Here, Beckett began to revisit the idea of Black space. Based on her intimate relationships with arts institutions, Beckett knew that important conversations were not really happening. So she and a former collaborator, Alexis Dixon, decided to shake things up. To do this, she resurrected an aspect of her thesis that she had previously shelved to streamline and save time: a digital platform, the birth of BARS.

The duo titled this social-media-based project Racism in the Arts, and the series of posts highlighted various ways institutions reify white supremacy in the field. “It was a daily conversation of how we felt being the Black women working behind the scenes [in arts institutions],” Becket says. “That experience, from our perspective, was completely different from our peers who were the artists.”

She likens the experience, unfortunately, to being at war. “We were the first brigade of, ‘Whoa, did you just say that in this meeting?’… I was losing jobs for speaking up.” The posts went viral, receiving more than 300,000 impressions on Instagram alone, which led to several organizations, including the arts administration and policy department at SAIC and the Canadian Arts Commission, using the framework in their anti-racism initiatives.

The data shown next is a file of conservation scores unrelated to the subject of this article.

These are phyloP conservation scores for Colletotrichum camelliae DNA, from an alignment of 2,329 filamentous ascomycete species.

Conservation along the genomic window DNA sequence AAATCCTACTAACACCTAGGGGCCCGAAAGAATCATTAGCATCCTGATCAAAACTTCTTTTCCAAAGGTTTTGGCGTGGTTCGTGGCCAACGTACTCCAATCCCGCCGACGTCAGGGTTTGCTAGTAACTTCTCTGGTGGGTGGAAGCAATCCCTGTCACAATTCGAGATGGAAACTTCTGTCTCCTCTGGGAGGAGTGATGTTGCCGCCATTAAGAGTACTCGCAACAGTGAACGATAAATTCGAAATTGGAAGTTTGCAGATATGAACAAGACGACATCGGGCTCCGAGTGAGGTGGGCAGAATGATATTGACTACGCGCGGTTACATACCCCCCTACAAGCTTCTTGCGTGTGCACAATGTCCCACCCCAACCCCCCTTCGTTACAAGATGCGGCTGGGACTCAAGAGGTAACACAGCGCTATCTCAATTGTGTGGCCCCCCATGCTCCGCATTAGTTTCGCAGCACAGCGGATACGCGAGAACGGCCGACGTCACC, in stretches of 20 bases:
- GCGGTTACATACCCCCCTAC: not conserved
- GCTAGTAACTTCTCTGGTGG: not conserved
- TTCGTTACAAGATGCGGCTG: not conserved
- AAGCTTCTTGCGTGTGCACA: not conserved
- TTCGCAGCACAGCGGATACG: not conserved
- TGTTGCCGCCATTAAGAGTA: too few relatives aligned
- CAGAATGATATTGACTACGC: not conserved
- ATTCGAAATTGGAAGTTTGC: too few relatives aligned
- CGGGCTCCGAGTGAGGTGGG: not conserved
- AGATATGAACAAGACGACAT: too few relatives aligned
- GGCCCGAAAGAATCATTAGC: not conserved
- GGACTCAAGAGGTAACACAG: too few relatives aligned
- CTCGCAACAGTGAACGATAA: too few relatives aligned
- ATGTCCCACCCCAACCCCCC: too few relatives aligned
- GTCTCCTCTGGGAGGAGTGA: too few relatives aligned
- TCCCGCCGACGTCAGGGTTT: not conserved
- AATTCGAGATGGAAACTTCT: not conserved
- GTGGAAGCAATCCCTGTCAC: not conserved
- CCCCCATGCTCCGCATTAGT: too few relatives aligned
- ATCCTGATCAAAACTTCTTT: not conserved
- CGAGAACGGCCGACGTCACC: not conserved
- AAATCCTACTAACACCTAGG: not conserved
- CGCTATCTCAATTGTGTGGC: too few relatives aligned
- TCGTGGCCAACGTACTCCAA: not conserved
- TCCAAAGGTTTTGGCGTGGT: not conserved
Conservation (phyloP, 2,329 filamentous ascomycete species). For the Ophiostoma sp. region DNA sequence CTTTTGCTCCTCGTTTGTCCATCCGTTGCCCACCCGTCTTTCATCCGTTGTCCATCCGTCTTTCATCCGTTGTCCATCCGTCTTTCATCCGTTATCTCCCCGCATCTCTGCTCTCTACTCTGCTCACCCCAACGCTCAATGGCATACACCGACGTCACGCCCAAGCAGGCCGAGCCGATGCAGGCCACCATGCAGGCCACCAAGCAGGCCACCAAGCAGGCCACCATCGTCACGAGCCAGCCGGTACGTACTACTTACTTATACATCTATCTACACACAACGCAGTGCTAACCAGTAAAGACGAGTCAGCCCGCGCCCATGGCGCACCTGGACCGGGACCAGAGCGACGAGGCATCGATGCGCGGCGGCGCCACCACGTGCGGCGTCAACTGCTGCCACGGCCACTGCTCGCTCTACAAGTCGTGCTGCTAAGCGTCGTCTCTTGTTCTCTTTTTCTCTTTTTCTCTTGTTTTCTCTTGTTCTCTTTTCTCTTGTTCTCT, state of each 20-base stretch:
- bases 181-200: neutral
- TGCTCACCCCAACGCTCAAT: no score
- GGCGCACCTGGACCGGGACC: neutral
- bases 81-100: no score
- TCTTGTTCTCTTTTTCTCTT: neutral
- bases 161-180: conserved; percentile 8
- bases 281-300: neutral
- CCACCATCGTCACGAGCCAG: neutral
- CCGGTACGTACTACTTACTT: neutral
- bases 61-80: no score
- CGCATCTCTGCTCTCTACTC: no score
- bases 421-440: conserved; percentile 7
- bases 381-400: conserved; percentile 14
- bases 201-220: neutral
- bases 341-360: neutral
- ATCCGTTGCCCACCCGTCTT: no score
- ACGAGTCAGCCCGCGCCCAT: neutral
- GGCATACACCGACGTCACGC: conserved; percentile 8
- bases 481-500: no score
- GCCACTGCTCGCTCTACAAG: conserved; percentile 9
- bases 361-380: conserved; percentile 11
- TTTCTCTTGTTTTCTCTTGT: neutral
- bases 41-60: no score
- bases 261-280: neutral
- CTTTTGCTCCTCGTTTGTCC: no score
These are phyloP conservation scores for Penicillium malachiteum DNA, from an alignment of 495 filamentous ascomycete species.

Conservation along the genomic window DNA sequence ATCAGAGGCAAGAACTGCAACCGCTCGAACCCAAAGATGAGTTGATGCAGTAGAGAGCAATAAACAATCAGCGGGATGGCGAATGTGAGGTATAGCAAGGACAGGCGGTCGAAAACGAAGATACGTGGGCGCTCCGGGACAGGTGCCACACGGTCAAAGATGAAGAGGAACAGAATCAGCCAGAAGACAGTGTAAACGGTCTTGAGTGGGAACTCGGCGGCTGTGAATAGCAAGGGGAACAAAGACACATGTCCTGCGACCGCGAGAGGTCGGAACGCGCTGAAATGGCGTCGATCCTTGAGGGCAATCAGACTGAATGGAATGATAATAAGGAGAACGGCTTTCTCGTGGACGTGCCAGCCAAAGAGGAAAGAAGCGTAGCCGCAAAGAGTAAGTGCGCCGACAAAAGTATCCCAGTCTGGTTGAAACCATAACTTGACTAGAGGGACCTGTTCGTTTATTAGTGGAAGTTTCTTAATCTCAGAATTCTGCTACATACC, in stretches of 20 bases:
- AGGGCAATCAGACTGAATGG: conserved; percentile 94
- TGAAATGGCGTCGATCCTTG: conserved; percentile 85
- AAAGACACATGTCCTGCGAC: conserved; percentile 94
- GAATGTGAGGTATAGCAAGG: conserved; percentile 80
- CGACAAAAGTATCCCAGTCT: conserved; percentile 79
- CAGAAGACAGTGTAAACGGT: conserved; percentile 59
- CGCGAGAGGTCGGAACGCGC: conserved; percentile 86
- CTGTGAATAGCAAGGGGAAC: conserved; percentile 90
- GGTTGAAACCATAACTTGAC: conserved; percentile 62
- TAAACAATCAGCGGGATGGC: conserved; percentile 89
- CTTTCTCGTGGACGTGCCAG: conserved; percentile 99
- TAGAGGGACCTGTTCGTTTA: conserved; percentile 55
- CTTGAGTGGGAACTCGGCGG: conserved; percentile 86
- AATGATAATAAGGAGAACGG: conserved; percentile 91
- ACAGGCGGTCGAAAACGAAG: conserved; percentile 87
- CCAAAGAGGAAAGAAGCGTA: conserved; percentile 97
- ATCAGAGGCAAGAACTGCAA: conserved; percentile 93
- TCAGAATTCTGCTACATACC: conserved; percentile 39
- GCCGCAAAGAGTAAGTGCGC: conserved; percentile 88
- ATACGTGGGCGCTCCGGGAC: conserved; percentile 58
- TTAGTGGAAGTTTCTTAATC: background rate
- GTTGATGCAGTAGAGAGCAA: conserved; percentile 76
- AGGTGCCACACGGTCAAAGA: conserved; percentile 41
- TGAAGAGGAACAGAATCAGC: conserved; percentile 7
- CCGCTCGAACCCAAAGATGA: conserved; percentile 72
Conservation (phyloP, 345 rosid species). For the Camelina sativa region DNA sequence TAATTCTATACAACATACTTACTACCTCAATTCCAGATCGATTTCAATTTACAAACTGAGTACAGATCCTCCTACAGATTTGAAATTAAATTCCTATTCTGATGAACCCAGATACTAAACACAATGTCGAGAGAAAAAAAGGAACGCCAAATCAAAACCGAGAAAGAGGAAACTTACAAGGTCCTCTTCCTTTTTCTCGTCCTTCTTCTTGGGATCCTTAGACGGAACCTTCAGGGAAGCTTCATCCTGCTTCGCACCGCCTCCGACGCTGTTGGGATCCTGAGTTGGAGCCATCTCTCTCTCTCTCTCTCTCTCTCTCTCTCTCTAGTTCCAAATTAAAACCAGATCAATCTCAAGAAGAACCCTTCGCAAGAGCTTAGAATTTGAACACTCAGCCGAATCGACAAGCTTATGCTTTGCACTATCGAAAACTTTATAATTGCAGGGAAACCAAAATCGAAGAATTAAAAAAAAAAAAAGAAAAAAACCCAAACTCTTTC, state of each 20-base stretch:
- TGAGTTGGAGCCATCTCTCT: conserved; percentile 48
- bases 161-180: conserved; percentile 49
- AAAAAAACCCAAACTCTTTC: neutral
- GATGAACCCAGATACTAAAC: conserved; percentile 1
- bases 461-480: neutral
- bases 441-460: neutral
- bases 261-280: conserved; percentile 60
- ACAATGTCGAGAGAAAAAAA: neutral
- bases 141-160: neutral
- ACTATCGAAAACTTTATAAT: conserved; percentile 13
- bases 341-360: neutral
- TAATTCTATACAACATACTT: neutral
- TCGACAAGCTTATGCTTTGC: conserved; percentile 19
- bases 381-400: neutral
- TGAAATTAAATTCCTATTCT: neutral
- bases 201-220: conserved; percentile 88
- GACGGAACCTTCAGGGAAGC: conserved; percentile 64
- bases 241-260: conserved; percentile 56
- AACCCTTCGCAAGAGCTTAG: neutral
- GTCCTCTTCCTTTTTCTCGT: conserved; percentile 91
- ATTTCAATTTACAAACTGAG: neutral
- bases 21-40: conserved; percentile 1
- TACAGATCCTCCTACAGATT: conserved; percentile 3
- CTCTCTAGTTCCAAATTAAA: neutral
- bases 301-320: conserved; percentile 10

Beckett continued to expand BARS by way of both digital and physical space, producing exhibitions across Baltimore and neighboring cities, including All Together, a survey of contemporary Black women artists at the DC Public Library in the summer of 2022.

In the midst of creating ownership in the ether, Beckett was presented with the opportunity to give BARS a brick-and-mortar home in 2021. Serendipitously, a fellow artist and supporter of Beckett’s vision (who wishes to remain unnamed) had access to an empty space on Franklin Street in the downtown Seton Hill community of Baltimore. Beckett, a history enthusiast, tells me that the first group of free Haitians and Dominicans in Baltimore settled there, and that their presence can still be seen in the blue doors and homes painted yellow and pink as you move between the streets.

I can’t help but see this placement as divine alignment. From the Fisk Jubilee Singers, who were created to preserve a Black space, to a graduate thesis that explored the importance and responsibility of uplifting Black space, to the evolution of “space” as more than a tangible place, Rhea Beckett is building the unbound.


Rhea Beckett photographed in her gallery by Kelvin Bulluck for Bmore Art Magazine Issue 14. Art by Emmanuel Massillon.
Rhea Beckett photographed in her gallery by Kelvin Bulluck for Bmore Art Magazine Issue 14. Art by Emmanuel Massillon in background.

Header Image: Rhea Beckett with art by Aliana Grace Bailey.

This story is from Issue 14: Environment, available here.